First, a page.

American Friends Service Committee
Patrica Watson, Editor
Sara Burke, Assistant Editor
Pat Farren, Founding Editor
2161 Massachusetts Ave.
Peacework has been published monthly since 1972, intended to serve as a source of dependable information to those who strive for peace and justice and are committed to furthering the nonviolent social change necessary to achieve them. Rooted in Quaker values and informed by AFSC experience and initiatives, Peacework offers a forum for organizers, fostering coalition-building and teaching the methods and strategies that work in the global and local community. Peacework seeks to serve as an incubator for social transformation, introducing a younger generation to a deeper analysis of problems and issues, reminding and re-inspiring long-term activists, encouraging the generations to listen to each other, and creating space for the voices of the disenfranchised.
Views expressed are those of the authors, not necessarily of the AFSC.
Civil Disobedience for Campaign Finance Reform
Randy Kehler, a long-time activist, organizer, and tax resister, lives with his wife Betsy Corner in Colrain, MA.
On the afternoon of Tuesday, October 26th, following a rally on the East Steps of the US Capitol in Washington, DC, nine of us, calling ourselves a "Democracy Brigade," walked into the Capitol Rotunda and unfurled a 30-foot black banner that read "Stop Crimes Against Democracy: End Campaign Finance Corruption Now." While three of us held the banner, others in the group conducted a spirited public reading of "A Citizens' Address to Congress." The address, penned by Ronnie Dugger, founder and co-chair of the Waltham (MA) based Alliance for Democracy, reads, in part:
"Here in the Capitol every day Congress is committing crimes against democracy. Bribery. Theft. Despoliation. Criminal neglect of the sick and dying. Congress is selling, and Congress is killing, the ideal that has been cherished for centuries by Western Civilization: democracy."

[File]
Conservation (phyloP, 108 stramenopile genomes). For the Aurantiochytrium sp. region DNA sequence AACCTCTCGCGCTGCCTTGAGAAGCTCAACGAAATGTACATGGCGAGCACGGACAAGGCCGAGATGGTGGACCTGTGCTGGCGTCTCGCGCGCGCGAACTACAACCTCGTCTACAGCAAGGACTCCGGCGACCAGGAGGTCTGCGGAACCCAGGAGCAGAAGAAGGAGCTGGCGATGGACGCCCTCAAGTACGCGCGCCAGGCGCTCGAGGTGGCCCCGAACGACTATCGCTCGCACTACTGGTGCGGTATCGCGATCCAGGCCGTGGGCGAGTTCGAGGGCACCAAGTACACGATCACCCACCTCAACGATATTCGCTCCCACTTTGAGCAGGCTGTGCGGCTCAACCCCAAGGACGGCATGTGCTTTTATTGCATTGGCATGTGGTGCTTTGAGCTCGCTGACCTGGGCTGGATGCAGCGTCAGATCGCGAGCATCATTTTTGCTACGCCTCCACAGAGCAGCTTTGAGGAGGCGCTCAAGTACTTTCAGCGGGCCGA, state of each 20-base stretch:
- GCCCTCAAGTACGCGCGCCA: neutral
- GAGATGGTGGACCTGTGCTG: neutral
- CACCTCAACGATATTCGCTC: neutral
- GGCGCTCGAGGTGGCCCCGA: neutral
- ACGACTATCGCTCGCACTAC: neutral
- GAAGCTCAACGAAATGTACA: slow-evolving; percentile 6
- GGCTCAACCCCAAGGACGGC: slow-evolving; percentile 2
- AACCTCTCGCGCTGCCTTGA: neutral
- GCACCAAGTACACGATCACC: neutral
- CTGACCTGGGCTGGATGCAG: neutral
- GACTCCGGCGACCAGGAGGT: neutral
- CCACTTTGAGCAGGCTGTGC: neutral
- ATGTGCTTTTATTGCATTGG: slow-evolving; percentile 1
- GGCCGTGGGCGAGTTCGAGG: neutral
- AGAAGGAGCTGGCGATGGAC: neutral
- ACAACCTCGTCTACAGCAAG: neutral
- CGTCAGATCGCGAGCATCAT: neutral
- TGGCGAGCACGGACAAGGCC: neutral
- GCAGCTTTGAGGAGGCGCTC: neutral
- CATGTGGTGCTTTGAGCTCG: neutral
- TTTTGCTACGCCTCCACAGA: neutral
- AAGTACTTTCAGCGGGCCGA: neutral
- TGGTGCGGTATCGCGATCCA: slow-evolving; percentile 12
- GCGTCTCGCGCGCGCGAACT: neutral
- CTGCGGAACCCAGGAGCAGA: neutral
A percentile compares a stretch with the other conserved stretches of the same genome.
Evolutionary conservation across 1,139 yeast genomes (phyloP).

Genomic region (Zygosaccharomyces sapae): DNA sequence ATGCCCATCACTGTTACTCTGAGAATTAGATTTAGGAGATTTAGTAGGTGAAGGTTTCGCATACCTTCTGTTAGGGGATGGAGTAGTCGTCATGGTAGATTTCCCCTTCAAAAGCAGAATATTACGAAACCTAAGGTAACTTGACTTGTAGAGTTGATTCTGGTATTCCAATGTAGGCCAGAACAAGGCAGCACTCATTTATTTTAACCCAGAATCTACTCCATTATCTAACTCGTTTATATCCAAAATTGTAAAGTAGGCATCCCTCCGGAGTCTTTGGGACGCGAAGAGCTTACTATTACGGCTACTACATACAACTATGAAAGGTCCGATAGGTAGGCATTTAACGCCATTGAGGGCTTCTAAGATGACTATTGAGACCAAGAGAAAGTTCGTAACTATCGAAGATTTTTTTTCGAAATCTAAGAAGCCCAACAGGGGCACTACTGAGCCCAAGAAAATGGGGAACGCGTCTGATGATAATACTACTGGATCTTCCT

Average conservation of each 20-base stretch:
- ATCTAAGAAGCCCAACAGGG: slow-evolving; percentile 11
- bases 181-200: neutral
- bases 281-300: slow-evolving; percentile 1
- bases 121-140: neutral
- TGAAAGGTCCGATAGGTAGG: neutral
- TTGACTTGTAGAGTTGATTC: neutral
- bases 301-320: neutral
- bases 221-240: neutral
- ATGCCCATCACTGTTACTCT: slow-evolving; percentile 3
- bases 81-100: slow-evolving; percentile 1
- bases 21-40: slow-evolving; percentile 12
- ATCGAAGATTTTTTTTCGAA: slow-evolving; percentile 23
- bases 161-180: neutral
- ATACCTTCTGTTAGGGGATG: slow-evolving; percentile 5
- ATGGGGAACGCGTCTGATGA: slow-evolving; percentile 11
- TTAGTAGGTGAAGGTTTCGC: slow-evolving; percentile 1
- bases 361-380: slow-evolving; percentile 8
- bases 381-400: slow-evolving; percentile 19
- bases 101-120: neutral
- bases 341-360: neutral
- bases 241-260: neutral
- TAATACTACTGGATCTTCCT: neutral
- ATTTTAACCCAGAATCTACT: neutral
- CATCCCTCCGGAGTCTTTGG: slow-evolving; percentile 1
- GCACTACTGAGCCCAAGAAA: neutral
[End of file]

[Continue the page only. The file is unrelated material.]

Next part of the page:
Other Brigade members, meanwhile, distributed to tourists and other onlookers inside the Rotunda a leaflet addressed to Congress which outlined what may be their most serious crime against democracy: "Taking money from corporations, industries, and other Big Money interests you are supposed to be regulating on our behalf."
"In 1997-98 alone," says the leaflet, "you and your parties took $9,900,000 from food processing corporations, $11,400,000 from defense corporations, $28,000,000 from oil, gas, and chemical companies, $31,200,000 from insurance corporations," ensuring that we will not have, among other things, a safe food supply, nuclear disarmament, clean air and water, or universal health care.
Both our leaflet and the Citizens' Address made clear what members of Congress must do: (1) pass reform legislation that includes full public financing of all federal elections, thus allowing candidates to finance their campaigns without being forced to commit these crimes; and (2) until such legislation is in place, excuse themselves from voting or deliberating on any legislation affecting the economic interests of their corporate-related campaign contributors.